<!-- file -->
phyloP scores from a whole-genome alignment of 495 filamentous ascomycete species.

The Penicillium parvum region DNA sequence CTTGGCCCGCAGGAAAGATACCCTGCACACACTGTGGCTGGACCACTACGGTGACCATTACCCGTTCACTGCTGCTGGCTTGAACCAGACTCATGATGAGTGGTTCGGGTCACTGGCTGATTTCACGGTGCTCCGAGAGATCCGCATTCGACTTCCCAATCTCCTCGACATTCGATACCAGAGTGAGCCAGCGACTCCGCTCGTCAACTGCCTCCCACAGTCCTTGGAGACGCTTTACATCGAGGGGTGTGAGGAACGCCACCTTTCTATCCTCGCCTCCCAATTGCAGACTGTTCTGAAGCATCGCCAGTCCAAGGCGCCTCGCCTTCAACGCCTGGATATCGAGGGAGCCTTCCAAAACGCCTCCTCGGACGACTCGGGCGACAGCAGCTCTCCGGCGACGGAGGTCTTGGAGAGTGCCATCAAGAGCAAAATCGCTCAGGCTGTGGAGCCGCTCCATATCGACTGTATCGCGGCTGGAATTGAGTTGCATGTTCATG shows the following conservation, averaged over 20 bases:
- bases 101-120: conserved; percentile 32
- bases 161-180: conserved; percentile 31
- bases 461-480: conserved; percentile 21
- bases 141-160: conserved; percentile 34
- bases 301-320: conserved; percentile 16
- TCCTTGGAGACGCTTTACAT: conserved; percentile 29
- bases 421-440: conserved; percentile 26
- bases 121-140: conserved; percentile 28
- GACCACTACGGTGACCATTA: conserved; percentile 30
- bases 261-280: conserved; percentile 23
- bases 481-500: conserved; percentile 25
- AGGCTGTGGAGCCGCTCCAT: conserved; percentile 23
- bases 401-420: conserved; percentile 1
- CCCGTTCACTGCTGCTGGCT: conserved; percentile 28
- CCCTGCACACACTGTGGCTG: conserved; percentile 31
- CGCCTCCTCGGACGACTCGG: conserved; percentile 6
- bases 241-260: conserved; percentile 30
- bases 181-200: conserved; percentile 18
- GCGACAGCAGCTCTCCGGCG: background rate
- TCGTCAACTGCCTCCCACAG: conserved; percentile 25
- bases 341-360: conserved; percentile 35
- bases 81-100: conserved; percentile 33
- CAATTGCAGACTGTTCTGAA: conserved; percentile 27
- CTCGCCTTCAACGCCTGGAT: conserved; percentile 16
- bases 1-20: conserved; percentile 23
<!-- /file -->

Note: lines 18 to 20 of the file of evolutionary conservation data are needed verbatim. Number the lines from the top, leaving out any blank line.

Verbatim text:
- CGCCTCCTCGGACGACTCGG: conserved; percentile 6
- bases 241-260: conserved; percentile 30
- bases 181-200: conserved; percentile 18